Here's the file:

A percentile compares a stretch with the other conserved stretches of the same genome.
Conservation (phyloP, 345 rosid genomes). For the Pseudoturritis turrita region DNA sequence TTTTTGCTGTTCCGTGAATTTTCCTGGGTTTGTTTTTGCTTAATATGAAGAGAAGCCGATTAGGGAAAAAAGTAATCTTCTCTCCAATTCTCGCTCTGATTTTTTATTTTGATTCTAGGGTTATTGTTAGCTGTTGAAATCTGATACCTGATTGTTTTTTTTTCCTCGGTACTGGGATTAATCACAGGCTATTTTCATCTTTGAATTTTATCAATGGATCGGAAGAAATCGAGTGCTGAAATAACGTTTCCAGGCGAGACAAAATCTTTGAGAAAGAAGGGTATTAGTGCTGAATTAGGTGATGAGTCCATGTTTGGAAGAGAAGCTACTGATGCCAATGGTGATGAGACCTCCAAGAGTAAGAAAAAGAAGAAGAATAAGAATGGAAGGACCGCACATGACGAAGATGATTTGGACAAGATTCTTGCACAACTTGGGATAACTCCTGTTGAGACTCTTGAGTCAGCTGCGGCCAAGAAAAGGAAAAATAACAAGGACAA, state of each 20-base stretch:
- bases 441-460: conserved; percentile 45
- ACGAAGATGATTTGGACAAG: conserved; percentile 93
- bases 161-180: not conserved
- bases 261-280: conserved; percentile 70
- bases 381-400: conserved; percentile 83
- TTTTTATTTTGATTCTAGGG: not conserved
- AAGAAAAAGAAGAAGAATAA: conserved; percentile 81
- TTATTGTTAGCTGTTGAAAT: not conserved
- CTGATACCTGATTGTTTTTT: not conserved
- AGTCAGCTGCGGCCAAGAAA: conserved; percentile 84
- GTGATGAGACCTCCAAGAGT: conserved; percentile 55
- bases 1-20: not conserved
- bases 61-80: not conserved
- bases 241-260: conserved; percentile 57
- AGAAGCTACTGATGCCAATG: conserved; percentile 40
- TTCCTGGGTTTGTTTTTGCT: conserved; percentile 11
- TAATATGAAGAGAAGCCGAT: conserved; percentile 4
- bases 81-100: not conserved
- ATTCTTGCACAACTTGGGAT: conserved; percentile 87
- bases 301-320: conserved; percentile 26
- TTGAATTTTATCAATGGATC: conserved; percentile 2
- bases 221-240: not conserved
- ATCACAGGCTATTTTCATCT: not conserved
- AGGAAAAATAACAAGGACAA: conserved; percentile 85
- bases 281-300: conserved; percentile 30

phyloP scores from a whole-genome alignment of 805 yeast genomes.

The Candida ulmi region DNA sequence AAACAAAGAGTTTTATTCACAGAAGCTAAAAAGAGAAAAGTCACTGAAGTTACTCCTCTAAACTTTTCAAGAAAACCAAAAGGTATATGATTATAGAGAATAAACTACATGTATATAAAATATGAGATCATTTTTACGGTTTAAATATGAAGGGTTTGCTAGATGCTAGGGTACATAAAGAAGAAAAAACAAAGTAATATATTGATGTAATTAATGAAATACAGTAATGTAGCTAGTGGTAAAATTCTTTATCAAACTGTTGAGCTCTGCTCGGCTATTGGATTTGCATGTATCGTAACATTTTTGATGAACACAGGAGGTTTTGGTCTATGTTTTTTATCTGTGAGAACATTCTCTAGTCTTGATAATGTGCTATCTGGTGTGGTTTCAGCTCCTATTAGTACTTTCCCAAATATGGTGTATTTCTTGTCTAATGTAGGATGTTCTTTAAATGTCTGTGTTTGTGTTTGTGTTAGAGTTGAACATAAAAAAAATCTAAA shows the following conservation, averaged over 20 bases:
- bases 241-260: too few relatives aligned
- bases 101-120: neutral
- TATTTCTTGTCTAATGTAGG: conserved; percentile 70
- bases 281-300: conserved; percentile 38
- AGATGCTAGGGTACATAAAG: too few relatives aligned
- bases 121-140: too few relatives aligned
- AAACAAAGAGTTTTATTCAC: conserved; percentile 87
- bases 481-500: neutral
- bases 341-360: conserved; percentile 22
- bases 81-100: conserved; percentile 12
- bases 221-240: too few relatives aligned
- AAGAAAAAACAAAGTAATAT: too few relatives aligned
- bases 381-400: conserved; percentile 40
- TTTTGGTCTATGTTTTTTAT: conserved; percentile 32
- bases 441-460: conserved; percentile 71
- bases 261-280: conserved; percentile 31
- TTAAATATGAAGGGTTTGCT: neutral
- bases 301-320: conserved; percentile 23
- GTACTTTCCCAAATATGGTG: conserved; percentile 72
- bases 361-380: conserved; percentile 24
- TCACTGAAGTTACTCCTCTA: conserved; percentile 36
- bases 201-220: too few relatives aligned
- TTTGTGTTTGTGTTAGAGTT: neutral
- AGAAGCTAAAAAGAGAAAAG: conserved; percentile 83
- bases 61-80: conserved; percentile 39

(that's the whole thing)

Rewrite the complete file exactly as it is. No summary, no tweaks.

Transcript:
A percentile compares a stretch with the other conserved stretches of the same genome.
Conservation (phyloP, 345 rosid genomes). For the Pseudoturritis turrita region DNA sequence TTTTTGCTGTTCCGTGAATTTTCCTGGGTTTGTTTTTGCTTAATATGAAGAGAAGCCGATTAGGGAAAAAAGTAATCTTCTCTCCAATTCTCGCTCTGATTTTTTATTTTGATTCTAGGGTTATTGTTAGCTGTTGAAATCTGATACCTGATTGTTTTTTTTTCCTCGGTACTGGGATTAATCACAGGCTATTTTCATCTTTGAATTTTATCAATGGATCGGAAGAAATCGAGTGCTGAAATAACGTTTCCAGGCGAGACAAAATCTTTGAGAAAGAAGGGTATTAGTGCTGAATTAGGTGATGAGTCCATGTTTGGAAGAGAAGCTACTGATGCCAATGGTGATGAGACCTCCAAGAGTAAGAAAAAGAAGAAGAATAAGAATGGAAGGACCGCACATGACGAAGATGATTTGGACAAGATTCTTGCACAACTTGGGATAACTCCTGTTGAGACTCTTGAGTCAGCTGCGGCCAAGAAAAGGAAAAATAACAAGGACAA, state of each 20-base stretch:
- bases 441-460: conserved; percentile 45
- ACGAAGATGATTTGGACAAG: conserved; percentile 93
- bases 161-180: not conserved
- bases 261-280: conserved; percentile 70
- bases 381-400: conserved; percentile 83
- TTTTTATTTTGATTCTAGGG: not conserved
- AAGAAAAAGAAGAAGAATAA: conserved; percentile 81
- TTATTGTTAGCTGTTGAAAT: not conserved
- CTGATACCTGATTGTTTTTT: not conserved
- AGTCAGCTGCGGCCAAGAAA: conserved; percentile 84
- GTGATGAGACCTCCAAGAGT: conserved; percentile 55
- bases 1-20: not conserved
- bases 61-80: not conserved
- bases 241-260: conserved; percentile 57
- AGAAGCTACTGATGCCAATG: conserved; percentile 40
- TTCCTGGGTTTGTTTTTGCT: conserved; percentile 11
- TAATATGAAGAGAAGCCGAT: conserved; percentile 4
- bases 81-100: not conserved
- ATTCTTGCACAACTTGGGAT: conserved; percentile 87
- bases 301-320: conserved; percentile 26
- TTGAATTTTATCAATGGATC: conserved; percentile 2
- bases 221-240: not conserved
- ATCACAGGCTATTTTCATCT: not conserved
- AGGAAAAATAACAAGGACAA: conserved; percentile 85
- bases 281-300: conserved; percentile 30

phyloP scores from a whole-genome alignment of 805 yeast genomes.

The Candida ulmi region DNA sequence AAACAAAGAGTTTTATTCACAGAAGCTAAAAAGAGAAAAGTCACTGAAGTTACTCCTCTAAACTTTTCAAGAAAACCAAAAGGTATATGATTATAGAGAATAAACTACATGTATATAAAATATGAGATCATTTTTACGGTTTAAATATGAAGGGTTTGCTAGATGCTAGGGTACATAAAGAAGAAAAAACAAAGTAATATATTGATGTAATTAATGAAATACAGTAATGTAGCTAGTGGTAAAATTCTTTATCAAACTGTTGAGCTCTGCTCGGCTATTGGATTTGCATGTATCGTAACATTTTTGATGAACACAGGAGGTTTTGGTCTATGTTTTTTATCTGTGAGAACATTCTCTAGTCTTGATAATGTGCTATCTGGTGTGGTTTCAGCTCCTATTAGTACTTTCCCAAATATGGTGTATTTCTTGTCTAATGTAGGATGTTCTTTAAATGTCTGTGTTTGTGTTTGTGTTAGAGTTGAACATAAAAAAAATCTAAA shows the following conservation, averaged over 20 bases:
- bases 241-260: too few relatives aligned
- bases 101-120: neutral
- TATTTCTTGTCTAATGTAGG: conserved; percentile 70
- bases 281-300: conserved; percentile 38
- AGATGCTAGGGTACATAAAG: too few relatives aligned
- bases 121-140: too few relatives aligned
- AAACAAAGAGTTTTATTCAC: conserved; percentile 87
- bases 481-500: neutral
- bases 341-360: conserved; percentile 22
- bases 81-100: conserved; percentile 12
- bases 221-240: too few relatives aligned
- AAGAAAAAACAAAGTAATAT: too few relatives aligned
- bases 381-400: conserved; percentile 40
- TTTTGGTCTATGTTTTTTAT: conserved; percentile 32
- bases 441-460: conserved; percentile 71
- bases 261-280: conserved; percentile 31
- TTAAATATGAAGGGTTTGCT: neutral
- bases 301-320: conserved; percentile 23
- GTACTTTCCCAAATATGGTG: conserved; percentile 72
- bases 361-380: conserved; percentile 24
- TCACTGAAGTTACTCCTCTA: conserved; percentile 36
- bases 201-220: too few relatives aligned
- TTTGTGTTTGTGTTAGAGTT: neutral
- AGAAGCTAAAAAGAGAAAAG: conserved; percentile 83
- bases 61-80: conserved; percentile 39